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RFC 5150

Network Working Group                                        D. Pemberton
Request for Comments: 5150 Ascend Communications
29 March 1999

A Standard for the Transmission of high quality Alcoholic Beverages to
areas with sub-standard Alcohol production

Status of this Memo

This memo describes an experimental method for the transmission of
alcoholic beverages to areas with sub-standard beverage production. This
specification is primarily useful in cases where a user has relocated to a
country where the beer tastes like yesterdays dish water. This is an
experimental, not recommended standard. Distribution of this memo is
unlimited, and comments are welcome.

Overview and Rational

It would seem that there are areas of the planet that have extremly
substandard alcoholic beverage (refered to as Beer) production. Studies
have shown that certain behavourial problems can manifest themselves in
indivduals who have transitted from an area of high quality Beer production
to an area of extreme low quality Beer production. These individuals are
prone to anxity and depression if quanties of high quality Beer can not be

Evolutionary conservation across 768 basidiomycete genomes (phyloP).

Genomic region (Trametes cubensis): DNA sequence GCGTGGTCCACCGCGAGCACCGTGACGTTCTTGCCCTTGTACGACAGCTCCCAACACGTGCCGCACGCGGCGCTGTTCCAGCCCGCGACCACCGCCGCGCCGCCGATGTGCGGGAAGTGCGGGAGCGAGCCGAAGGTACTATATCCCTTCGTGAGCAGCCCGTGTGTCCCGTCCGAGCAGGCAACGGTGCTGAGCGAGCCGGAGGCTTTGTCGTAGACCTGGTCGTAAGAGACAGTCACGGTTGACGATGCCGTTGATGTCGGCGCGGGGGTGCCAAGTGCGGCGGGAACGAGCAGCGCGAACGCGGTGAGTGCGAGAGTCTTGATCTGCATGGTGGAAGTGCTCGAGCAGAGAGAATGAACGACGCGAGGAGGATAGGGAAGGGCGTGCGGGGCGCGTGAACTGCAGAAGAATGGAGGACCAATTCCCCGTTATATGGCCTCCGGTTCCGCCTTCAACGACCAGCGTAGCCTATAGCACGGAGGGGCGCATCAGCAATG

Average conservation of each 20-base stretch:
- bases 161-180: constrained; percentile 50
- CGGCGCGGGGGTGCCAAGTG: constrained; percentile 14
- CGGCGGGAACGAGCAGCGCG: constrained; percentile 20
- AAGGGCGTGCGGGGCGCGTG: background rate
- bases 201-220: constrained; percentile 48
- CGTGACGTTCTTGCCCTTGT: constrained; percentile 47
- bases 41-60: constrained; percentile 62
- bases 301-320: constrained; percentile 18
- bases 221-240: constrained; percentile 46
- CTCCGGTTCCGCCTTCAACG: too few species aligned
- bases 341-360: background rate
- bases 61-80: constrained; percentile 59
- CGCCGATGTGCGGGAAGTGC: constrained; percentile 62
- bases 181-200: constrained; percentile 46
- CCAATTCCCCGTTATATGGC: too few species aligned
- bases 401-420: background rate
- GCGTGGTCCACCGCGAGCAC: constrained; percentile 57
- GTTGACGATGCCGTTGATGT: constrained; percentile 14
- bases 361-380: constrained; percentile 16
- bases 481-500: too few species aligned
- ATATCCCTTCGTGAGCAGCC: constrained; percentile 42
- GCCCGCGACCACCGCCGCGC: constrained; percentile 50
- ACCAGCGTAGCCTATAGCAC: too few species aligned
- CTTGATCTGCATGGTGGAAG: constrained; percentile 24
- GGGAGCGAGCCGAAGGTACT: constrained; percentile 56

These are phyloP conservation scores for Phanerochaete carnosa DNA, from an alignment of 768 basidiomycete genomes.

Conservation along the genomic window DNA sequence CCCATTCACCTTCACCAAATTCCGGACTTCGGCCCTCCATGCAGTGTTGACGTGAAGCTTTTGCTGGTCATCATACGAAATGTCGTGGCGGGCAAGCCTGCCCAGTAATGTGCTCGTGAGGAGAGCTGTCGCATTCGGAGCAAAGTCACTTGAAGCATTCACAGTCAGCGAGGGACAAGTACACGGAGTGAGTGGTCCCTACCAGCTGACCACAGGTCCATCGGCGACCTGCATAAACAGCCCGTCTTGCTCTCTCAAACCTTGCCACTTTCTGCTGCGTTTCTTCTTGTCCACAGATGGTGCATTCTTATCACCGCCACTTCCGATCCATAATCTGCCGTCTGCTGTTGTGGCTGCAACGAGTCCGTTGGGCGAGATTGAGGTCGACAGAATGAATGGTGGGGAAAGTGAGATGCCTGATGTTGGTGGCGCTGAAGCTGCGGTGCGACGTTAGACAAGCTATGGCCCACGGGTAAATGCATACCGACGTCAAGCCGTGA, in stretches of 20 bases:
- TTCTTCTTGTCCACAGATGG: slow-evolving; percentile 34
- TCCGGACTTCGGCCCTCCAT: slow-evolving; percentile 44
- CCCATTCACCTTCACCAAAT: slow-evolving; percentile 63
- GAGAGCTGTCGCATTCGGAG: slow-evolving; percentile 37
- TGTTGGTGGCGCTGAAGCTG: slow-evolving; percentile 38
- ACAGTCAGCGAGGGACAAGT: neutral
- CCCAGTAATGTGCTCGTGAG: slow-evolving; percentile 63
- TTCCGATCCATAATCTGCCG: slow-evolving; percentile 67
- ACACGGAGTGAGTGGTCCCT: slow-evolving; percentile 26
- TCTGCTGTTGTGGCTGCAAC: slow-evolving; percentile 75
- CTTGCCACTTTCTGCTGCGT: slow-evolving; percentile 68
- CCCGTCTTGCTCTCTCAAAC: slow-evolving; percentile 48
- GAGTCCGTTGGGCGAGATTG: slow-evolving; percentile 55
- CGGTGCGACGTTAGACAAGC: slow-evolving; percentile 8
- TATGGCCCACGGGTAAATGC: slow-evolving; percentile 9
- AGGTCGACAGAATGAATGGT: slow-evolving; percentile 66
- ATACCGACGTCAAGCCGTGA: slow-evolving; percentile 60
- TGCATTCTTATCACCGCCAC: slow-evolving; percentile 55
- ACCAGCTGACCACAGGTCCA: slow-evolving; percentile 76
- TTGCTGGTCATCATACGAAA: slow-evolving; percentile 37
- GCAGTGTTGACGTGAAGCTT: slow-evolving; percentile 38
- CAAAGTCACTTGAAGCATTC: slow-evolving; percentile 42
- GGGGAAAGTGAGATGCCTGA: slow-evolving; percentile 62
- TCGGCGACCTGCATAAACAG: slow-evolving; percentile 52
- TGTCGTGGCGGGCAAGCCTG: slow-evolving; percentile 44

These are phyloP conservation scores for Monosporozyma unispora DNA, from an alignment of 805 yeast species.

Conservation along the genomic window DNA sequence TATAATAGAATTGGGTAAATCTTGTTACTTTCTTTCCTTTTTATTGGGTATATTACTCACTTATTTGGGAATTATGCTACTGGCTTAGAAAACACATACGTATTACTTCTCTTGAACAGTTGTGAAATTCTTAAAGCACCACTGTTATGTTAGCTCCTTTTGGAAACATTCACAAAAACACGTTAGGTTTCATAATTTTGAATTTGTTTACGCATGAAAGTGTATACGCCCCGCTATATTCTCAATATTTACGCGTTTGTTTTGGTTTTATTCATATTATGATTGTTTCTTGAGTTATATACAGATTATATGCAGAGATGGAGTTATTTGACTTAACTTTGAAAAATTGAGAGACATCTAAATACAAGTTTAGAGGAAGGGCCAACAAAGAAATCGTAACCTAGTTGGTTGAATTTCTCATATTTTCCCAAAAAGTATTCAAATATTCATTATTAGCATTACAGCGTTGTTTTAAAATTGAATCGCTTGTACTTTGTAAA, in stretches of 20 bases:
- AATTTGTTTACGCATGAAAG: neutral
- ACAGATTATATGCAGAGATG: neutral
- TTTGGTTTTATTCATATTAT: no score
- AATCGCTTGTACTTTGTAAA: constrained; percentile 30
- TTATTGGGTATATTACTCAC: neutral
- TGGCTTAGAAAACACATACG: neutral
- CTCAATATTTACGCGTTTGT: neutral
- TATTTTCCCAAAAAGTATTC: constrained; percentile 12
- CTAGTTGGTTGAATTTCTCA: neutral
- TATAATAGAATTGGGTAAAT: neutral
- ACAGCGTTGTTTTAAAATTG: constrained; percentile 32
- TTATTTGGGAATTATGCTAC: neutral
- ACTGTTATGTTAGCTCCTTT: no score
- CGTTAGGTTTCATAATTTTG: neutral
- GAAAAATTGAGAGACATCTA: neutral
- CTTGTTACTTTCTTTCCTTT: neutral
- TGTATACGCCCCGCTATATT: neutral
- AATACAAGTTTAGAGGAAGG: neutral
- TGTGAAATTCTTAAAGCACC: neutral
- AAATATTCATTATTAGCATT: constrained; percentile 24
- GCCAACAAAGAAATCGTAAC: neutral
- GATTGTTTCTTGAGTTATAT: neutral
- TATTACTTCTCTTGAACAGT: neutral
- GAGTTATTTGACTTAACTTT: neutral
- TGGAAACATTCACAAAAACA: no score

supplied on a regular basis. This document provides the framework for a
system to handle the transmission of high quality Beer to individuals in
low quality Beer effected areas.

Frame Format

As the MTU for Beer through most international customs centers is quite low,
a high degree of fragmentation is used. Once the Beer has been purchased in
its native country, normally in packet sizes of 6, 12 or occasionally the
Giant packet of 24 (also known as a Slab Packet), it is fragmented up into
individual datagrams (or cans).

The datagrams (or cans) then have an appropriate header attached to them.
It is normal to use printed sticky labels for this purpose.

The header format is as follows.

|Name of Recipient (4bytes) |
|street number(2)| street (2) |
|Suburb (4) |
|City (4) |
|Country Code (2)|PostCode (2) |

Appropriatly encapsulated cans can now be handed to a lower OSI layer for
delivery. Generally the POSTBOX or COURIER layer 2 networks are used. But
SMUGGLING has been rumoured to have a larger MTU size, but is prone to data
loss due to strict error checking by the network.

Upon receipt, the header is removed, the can is unencapsulated and the Beer
is passed to the higher MOUTH layer.

Pemberton [Page 1]

RFC 5150 Transmission of high quality Beer 29 March 1999

Security Considerations

Security is a consideration with transporting Beer to areas that have strict
Beer transmission policies. Data encryption techniques should be employed
in these circumstances. A certain ammount of success has been reported
with BeerSec encryption. BeerSec encryption requires the application of an
additional header onto the Beer datagram. Example headers are shown below.

"This is not a beer!"
"Roll-on Deoderant"
"Look over there - Elvis!"

Author's Address

Dean Pemberton
Ascend Communications
Level 38, 55 Collins Street
Melbourne, VIC 3000

Phone: +61-3-9656-7000